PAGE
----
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OpinionColumnistsCathy Young

Young: Gun control wouldn't make us safer

"In trying to understand the causes of shooting sprees, we should be looking at other factors, from social isolation to inadequate attention to mental illness," writes Cathy Young. Credit: Donna Grethen / Tribune Media Services

In the wake of the horrific mass shooting in an Aurora, Colo. movie theater, many are urging a new conversation on gun control -- while others acknowledge with bitter resignation that no meaningful action to restrict guns will be taken because the will for it just isn't there. Support for tighter gun laws has dropped sharply over the past 20 years, and gun rights groups have far more political clout than gun control advocates.

Liberal and left-leaning websites are full of comments lamenting America's barbaric gun culture and Americans' irrational attachment to firearms. Yet a closer look at the facts shows that it's even more irrational to think that gun laws will keep us safe.

Gun control supporters point out that the United States has far higher gun homicide rates than other developed countries -- as well as far more guns in the hands of the population (89 for every 100 people) and far fewer restrictions. But that does not necessarily prove a cause-and-effect relationship.

Thus, writing on, Fareed Zakaria cites Switzerland as an exemplary country with low gun homicide rates. Indeed, the total homicide rate in Switzerland in 2010 was 0.7 per 100,000 inhabitants, compared with 4.2 in the United States. But Switzerland, unlike most of Europe, actually has widespread gun ownership (with an estimated 2 million to 3 million guns in a population of fewer than 8 million) and a thriving gun culture rooted in a tradition of a citizen militia. Shooting clubs are common, and target practice is a popular sport, even for children.

Meanwhile, in the Philippines, gun laws are considerably more restrictive than in the United States and civilian gun ownership is a paltry 5 per 100 people -- yet the homicide rate is more than double ours.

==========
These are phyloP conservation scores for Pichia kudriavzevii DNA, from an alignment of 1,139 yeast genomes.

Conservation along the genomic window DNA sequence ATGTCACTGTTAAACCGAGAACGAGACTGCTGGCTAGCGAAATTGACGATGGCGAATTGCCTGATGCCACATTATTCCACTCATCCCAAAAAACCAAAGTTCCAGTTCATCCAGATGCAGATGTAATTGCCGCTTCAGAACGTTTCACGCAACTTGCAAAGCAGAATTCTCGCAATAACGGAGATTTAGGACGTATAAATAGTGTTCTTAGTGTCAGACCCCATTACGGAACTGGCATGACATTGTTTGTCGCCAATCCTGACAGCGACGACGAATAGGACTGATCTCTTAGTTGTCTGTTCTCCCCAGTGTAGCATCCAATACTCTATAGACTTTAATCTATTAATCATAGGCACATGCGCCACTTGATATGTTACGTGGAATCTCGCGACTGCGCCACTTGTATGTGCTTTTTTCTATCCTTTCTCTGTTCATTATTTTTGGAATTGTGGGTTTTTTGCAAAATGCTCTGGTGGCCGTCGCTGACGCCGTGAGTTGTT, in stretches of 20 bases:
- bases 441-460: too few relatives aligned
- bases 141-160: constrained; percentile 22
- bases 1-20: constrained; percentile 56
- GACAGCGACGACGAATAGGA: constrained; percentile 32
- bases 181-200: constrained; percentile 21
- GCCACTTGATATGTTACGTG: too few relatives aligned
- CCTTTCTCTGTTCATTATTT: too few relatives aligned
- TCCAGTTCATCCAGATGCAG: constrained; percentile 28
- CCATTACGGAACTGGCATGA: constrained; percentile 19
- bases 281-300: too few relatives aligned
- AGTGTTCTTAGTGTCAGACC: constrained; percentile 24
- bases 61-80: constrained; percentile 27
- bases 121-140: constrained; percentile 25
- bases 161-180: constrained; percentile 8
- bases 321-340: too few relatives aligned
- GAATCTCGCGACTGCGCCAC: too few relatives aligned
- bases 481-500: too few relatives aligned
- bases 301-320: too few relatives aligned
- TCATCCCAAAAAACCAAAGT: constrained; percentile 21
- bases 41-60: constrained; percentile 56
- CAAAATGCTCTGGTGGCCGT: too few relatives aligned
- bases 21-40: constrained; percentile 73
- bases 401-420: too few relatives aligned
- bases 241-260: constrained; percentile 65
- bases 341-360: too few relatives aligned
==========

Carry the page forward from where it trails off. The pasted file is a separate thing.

Would stricter gun control reduce our homicide rates? Nobody knows. What we do know is that ours is a violent land; our yearly rate of non-firearm homicides -- about 1.7 per 100,000 -- exceeds the total homicide rate in Canada (1.6) and in most of Western Europe (around 1.1), not to mention Japan or Singapore (0.4). Americans without guns might just kill by other means.

Even if a total ban on the sale and possession of firearms were enacted, it's doubtful it could be enforced with an estimated 270 million guns already in circulation. The War on Drugs shows that we don't have a stellar track record of keeping illegal products out of people's hands. Why would guns and ammunition be different? Indeed, a recent Reuters report on the gun culture in the Philippines notes that attempts to outlaw the sale and carrying of guns during election campaigns has merely driven up business for illegal gunsmiths.

Few Americans -- including, surveys show, most National Rifle Association members -- object to such commonsense measures as background checks and restrictions on gun sales to people with criminal records or serious mental illness. Such measures would undoubtedly prevent some violent acts. Would they make a significant dent in mass murders of the kind that happened in Aurora? Probably not. Someone with a warped mind who is intent on doing harm is likely to procure weapons by any means, legal or illegal. Aurora suspect James Holmes had the technical skills to rig his apartment with deadly explosives. If he couldn't bring guns into the theater, he could have easily smuggled in explosives.

Some gun control measures are reasonable. But in trying to understand the causes of shooting sprees, we should be looking at other factors, from social isolation to inadequate attention to mental illness. The push for gun laws offers an illusion of safety in the face of horror.